Tarantino’s Django Unchained is right on target

No one quite makes films like Quentin Tarantino.  With a taste for excessive, darkly comedic violence, a flair for sharp-tongued dialogue, and a love for retro stylings, there’s no mistaking the markings of the celebrated, controversial and foul-mouthed filmmaker.  Now, over three years since QT’s last and most successful film, Inglourious Basterds, comes the eagerly anticipated, Django Unchained.  Tarantino fans who have been left salivating in the run up to the film’s release will be thrilled to know that Django Unchained exceeds expectations.

With its events set throughout the Southern United States two-years prior to the Civil War, Django Unchained is very much a slave’s story that isn’t bothered with being about slavery itself.  Greatly indebted to 1966 Spaghetti Western Django, Tarantino introduces the audience to Jamie Foxx’s Django, who trudges along in shackles, whilst Luis Bacalov’s “Django” (his original theme from that very film) plays in full.  It’s the first of many eclectic, oft anachronistic, tracks that add a special touch that only Tarantino can integrate into a film this well.  When German dentist King Schultz (Christoph Waltz) makes his entrance, it’s only a matter of time before Django is, indeed, unchained. The unlikely pairing set out to hunt down wanted outlaws and re-unite Django with his enslaved wife.  As much a love story as it is a revenge tale, Django Unchained, though lengthy, is a fast-paced, enthralling drama full of over-the-top bloodiness, coarse language and rich characterisation.  Of course, as always with QT, it’s all delivered with a certain level of tongue-in-cheek humour (including an odd cameo appearance from the man himself) that ensures Django Unchained is utterly enjoyable from beginning to end.

Tarantino never fails to bring together stellar, star-ridden casts and Django Unchained is no exception.  With Academy Award winning Waltz again teaming with QT and fellow Oscar winner Jamie Foxx in the title role, the leading performances are fantastically captivating.  Exhibiting an effortless chemistry together, the duo is perfectly suited as partners seeking to extract their own measures of justice on the unsuspecting rogues.  As the antagonists, Leonardo DiCaprio and Samuel L Jackson are scintillatingly smarmy.  DiCaprio’s Calvin Candie, owner of the infamous Candieland plantation, is a guilty treat, especially once tensions flare and it becomes clear that his Francophile isn’t such a pushover after all.  Jackson, meanwhile, channels the nastiest of Uncle Tom characters possible, delivering continual f-bombs in the way only SLJ can.  At times, it feels like Jackson takes the character a step too far into caricature, but it remains an exceptionally wicked performance, nonetheless.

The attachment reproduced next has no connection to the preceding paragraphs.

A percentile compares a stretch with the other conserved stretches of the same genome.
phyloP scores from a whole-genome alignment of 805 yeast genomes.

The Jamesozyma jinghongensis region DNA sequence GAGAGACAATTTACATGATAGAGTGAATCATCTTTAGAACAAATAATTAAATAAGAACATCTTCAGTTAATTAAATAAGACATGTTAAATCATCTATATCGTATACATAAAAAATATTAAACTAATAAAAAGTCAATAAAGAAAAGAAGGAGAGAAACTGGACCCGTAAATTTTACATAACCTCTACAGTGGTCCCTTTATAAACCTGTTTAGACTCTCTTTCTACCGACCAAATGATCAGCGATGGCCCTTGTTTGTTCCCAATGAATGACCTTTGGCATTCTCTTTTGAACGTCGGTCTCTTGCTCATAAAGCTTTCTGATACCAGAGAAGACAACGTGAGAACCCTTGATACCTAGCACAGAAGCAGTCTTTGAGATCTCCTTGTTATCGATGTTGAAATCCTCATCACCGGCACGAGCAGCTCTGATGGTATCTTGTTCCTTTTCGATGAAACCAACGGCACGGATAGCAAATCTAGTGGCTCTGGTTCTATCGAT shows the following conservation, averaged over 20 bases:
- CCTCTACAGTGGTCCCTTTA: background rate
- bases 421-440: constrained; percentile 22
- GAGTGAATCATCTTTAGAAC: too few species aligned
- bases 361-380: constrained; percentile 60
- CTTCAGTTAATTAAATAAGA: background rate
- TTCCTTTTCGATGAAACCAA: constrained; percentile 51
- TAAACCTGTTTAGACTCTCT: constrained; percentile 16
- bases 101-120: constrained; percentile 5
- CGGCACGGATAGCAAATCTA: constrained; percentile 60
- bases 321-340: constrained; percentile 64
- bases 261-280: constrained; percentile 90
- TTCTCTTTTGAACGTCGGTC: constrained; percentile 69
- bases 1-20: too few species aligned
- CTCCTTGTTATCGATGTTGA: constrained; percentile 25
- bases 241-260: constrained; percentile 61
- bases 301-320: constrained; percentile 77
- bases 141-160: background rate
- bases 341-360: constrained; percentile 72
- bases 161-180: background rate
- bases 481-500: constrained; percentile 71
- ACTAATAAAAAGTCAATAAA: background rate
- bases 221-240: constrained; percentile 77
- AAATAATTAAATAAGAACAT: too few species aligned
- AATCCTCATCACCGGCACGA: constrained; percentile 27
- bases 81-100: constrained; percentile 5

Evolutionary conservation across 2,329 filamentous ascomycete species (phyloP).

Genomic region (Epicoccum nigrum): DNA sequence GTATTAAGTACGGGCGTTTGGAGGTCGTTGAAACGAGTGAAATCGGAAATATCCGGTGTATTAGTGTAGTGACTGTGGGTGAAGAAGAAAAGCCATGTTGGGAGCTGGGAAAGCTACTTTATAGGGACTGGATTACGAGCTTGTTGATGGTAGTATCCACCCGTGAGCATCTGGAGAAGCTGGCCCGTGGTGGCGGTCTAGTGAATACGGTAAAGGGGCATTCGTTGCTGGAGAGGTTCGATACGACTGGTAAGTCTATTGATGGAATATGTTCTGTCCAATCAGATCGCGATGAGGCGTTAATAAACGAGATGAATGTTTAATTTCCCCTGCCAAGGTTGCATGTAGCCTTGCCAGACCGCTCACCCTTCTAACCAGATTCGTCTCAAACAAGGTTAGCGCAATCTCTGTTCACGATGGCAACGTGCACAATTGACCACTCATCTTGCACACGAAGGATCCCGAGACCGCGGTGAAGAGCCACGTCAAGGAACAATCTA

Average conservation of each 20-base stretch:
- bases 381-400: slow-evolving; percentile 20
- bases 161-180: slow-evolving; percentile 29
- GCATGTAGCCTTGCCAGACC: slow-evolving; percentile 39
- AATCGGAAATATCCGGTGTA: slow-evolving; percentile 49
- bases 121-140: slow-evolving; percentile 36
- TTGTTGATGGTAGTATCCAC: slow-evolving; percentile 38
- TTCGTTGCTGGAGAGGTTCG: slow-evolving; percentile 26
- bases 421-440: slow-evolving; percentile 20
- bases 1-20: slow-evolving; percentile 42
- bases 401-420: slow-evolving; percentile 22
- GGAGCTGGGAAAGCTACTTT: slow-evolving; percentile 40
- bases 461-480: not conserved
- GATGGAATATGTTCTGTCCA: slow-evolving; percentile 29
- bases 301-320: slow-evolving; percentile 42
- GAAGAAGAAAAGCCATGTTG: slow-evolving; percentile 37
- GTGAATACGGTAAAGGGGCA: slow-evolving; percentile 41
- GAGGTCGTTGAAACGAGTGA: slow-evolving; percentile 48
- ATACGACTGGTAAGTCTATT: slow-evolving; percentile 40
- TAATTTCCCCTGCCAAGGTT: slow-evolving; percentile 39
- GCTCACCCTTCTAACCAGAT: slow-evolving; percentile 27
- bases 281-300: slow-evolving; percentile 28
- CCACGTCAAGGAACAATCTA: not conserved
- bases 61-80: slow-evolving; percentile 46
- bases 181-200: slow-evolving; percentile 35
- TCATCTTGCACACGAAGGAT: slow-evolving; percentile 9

It is worth noting that the language in Django Unchained is as blue as any prior Tarantino film, if not more so, with the added caveat that it holds true to certain word-usage of the time.  It’s certainly uncomfortable to hear, but that doesn’t mean it should have been whitewashed.  More important is the fact that Tarantino’s dialogue is a blast.  Banter over the suitability of bags is classic, gut-busting Tarantino wit at its best.  It’s also one of the moments that create a moderately jarring break in the tone of the film.  If there’s one thing that Django Unchained lacks, it’s a more natural flow to the editing and overall structure.  Still, if there was no better way of weaving the bag scene into film, it proves, overwhelmingly, to be to the film’s benefit that it was left in.

Django Unchained is almost certainly the most Tarantino-esque of Tarantino’s resume.  A slick, meticulously framed homage to his wide variety of influences, Tarantino exploits his ability to incorporate scenes containing unnaturally vivid imagery without ever snapping the viewer out of the film’s spell.  While the climax settles into a tense confrontation, the eventual outcome delivers exactly what is expected of Tarantino, and gloriously so.

It might have a few rough edges, but Django Unchained is not only a great film, but a potent cultural work that exemplifies what one of America’s greatest filmmakers is all about.  An infectious must-see (and see again), Django Unchained is Tarantino’s most entertaining outing in years.  A spectacular cast and QT’s expertly crafted script help Django Unchained score an easy bull’s-eye.  9.5/10

Django Unchained is in UK cinemas 18 January 2013

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